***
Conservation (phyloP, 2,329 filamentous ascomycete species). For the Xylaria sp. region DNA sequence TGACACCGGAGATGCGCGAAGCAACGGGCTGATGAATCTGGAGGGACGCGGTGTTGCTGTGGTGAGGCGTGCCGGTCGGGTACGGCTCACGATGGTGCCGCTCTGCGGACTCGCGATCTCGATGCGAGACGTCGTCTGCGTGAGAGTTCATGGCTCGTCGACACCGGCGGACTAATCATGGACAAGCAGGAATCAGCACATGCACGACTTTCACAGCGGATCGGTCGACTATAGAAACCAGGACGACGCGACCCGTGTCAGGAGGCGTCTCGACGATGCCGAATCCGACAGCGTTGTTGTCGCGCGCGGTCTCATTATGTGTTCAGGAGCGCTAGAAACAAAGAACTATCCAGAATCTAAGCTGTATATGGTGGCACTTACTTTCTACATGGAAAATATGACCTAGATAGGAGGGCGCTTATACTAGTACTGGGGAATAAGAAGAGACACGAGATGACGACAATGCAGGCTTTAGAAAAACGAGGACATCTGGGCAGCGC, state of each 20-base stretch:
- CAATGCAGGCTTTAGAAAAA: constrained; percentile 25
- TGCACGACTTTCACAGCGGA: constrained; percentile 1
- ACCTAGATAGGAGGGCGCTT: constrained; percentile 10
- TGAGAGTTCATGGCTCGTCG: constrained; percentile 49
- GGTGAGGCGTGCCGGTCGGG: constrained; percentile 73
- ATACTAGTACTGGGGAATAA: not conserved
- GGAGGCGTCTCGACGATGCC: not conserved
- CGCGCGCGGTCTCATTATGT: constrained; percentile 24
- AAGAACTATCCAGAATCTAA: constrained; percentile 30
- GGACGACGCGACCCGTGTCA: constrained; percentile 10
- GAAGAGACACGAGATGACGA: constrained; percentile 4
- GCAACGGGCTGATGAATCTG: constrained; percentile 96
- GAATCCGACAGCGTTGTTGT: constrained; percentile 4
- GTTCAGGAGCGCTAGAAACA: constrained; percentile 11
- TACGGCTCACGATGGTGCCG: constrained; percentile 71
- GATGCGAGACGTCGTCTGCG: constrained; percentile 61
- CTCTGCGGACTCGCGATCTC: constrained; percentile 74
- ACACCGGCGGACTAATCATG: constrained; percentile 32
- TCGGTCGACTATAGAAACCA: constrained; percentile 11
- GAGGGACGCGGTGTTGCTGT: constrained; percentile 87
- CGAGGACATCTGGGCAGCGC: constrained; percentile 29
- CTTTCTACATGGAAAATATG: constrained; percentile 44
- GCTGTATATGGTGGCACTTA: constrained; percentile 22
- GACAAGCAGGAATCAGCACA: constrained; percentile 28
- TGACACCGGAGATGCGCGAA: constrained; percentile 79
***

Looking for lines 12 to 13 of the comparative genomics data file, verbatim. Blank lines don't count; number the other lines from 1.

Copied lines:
- GAAGAGACACGAGATGACGA: constrained; percentile 4
- GCAACGGGCTGATGAATCTG: constrained; percentile 96